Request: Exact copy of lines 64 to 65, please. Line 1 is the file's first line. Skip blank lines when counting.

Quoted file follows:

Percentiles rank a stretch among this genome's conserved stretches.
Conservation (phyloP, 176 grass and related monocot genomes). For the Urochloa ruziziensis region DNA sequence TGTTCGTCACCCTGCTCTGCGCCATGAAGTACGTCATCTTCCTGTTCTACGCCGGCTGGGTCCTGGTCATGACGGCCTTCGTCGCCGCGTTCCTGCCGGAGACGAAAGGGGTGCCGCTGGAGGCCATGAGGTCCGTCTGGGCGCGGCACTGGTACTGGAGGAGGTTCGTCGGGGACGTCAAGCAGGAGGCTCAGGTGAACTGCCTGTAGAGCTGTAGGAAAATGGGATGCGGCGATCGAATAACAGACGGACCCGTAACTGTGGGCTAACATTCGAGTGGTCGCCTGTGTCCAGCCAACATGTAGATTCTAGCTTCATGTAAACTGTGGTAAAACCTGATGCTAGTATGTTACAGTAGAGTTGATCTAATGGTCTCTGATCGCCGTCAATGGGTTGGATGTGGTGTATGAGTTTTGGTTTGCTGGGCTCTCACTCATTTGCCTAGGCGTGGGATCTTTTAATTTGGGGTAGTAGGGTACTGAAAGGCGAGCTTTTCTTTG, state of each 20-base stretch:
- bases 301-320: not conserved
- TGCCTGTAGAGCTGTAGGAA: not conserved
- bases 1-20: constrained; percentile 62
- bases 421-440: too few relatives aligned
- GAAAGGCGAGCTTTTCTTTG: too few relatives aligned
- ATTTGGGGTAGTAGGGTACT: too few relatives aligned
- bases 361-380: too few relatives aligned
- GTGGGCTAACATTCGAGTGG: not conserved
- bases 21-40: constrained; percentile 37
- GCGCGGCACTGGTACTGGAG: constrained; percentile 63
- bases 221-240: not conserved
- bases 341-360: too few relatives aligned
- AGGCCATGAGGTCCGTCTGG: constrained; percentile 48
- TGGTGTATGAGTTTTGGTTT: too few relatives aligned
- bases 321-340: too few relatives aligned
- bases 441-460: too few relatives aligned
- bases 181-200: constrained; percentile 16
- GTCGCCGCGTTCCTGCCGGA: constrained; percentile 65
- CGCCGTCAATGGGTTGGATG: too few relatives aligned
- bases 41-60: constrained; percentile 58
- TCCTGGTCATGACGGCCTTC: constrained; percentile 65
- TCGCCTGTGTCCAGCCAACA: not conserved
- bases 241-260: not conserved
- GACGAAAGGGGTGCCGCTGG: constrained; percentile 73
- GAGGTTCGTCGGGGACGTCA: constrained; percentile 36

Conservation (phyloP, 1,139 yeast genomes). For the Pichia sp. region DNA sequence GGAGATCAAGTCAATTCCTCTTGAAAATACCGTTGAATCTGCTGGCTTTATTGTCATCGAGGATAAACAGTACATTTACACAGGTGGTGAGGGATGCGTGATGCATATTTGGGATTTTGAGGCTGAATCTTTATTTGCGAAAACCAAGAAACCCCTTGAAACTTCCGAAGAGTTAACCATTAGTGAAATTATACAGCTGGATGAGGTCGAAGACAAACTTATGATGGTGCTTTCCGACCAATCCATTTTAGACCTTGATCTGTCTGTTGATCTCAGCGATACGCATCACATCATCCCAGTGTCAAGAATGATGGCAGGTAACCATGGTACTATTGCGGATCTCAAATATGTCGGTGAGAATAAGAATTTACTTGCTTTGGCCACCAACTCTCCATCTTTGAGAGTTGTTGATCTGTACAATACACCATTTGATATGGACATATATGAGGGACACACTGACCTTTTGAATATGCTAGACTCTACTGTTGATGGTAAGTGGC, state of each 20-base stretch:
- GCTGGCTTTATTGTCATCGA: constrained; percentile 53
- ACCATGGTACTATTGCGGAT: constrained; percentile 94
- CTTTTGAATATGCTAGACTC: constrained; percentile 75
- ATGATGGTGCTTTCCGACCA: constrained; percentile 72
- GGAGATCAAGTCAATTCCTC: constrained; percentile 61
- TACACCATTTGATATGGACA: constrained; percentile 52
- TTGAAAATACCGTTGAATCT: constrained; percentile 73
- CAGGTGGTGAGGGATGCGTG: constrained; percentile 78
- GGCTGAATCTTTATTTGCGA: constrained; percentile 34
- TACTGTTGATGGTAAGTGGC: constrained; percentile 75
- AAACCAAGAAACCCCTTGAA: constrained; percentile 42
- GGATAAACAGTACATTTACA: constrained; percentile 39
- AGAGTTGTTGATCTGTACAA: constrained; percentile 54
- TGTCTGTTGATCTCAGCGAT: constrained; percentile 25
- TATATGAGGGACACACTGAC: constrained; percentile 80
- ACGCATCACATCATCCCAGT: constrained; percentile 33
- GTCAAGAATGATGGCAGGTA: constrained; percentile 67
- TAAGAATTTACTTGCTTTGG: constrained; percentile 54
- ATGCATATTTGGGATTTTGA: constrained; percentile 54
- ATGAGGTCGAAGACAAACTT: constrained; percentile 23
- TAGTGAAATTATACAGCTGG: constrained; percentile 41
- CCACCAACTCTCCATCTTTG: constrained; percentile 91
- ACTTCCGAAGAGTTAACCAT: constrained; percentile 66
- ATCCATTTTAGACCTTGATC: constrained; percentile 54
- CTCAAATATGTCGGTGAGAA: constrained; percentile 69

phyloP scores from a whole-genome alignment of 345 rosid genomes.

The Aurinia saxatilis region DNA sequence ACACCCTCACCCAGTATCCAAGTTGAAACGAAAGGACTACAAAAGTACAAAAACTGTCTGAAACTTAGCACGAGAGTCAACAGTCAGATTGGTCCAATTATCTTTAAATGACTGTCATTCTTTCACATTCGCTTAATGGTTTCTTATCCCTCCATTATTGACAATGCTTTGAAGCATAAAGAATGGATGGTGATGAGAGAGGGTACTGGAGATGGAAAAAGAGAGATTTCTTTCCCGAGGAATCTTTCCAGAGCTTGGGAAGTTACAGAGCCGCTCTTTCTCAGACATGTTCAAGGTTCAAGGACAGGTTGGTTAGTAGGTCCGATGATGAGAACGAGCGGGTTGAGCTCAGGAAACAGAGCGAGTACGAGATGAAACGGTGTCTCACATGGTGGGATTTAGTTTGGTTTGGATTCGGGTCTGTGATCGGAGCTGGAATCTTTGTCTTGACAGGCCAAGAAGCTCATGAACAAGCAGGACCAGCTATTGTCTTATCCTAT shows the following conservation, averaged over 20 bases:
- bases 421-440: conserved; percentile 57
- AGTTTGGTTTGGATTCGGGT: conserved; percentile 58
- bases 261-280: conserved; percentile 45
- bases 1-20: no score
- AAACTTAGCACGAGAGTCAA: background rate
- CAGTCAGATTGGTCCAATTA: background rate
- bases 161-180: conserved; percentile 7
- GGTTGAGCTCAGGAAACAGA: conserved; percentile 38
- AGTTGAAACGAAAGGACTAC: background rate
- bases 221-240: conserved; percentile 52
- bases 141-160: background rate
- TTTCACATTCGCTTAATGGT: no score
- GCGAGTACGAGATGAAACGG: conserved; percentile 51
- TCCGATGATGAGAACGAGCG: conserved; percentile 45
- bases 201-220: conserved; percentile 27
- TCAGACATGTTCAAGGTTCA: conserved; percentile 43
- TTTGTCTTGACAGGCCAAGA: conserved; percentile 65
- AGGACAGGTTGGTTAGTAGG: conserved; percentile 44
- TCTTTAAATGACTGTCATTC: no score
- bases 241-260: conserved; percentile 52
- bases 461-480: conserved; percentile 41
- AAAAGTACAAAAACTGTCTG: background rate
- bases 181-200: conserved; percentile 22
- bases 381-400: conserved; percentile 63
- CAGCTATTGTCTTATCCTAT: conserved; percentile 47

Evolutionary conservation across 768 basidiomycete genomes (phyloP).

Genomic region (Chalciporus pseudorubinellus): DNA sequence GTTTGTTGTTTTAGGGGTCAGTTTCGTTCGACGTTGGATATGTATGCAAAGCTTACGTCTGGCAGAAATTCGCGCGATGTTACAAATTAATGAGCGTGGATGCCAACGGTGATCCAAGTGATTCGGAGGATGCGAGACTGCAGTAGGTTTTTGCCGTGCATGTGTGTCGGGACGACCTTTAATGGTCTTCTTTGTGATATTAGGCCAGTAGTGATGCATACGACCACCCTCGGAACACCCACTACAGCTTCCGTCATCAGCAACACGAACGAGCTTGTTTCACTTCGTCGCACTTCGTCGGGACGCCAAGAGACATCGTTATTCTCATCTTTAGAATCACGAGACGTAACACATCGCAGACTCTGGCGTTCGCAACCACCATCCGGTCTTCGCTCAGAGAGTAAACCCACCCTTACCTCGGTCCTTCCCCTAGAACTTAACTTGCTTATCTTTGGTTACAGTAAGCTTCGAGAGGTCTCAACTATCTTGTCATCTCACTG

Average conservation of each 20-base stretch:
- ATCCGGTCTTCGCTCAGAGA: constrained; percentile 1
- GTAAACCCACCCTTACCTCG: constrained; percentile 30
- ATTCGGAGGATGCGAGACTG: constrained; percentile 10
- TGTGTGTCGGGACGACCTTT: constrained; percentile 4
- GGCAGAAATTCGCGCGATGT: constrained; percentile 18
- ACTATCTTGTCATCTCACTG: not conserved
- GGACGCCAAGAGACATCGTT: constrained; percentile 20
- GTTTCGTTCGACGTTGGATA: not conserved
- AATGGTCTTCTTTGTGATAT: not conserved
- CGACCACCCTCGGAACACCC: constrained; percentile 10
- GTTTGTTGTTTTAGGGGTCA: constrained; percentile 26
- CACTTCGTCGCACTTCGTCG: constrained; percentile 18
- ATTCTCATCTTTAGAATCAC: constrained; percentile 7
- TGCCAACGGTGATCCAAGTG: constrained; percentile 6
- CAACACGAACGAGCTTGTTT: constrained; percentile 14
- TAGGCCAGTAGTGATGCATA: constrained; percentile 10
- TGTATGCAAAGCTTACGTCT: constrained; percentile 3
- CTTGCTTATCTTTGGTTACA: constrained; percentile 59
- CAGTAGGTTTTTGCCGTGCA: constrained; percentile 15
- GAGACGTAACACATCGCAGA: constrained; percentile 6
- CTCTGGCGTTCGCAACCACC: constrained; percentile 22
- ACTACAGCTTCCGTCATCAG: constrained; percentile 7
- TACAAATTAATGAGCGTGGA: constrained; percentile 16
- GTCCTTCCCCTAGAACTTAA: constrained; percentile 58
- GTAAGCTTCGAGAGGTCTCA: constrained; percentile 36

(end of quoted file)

- AGTTGAAACGAAAGGACTAC: background rate
- bases 221-240: conserved; percentile 52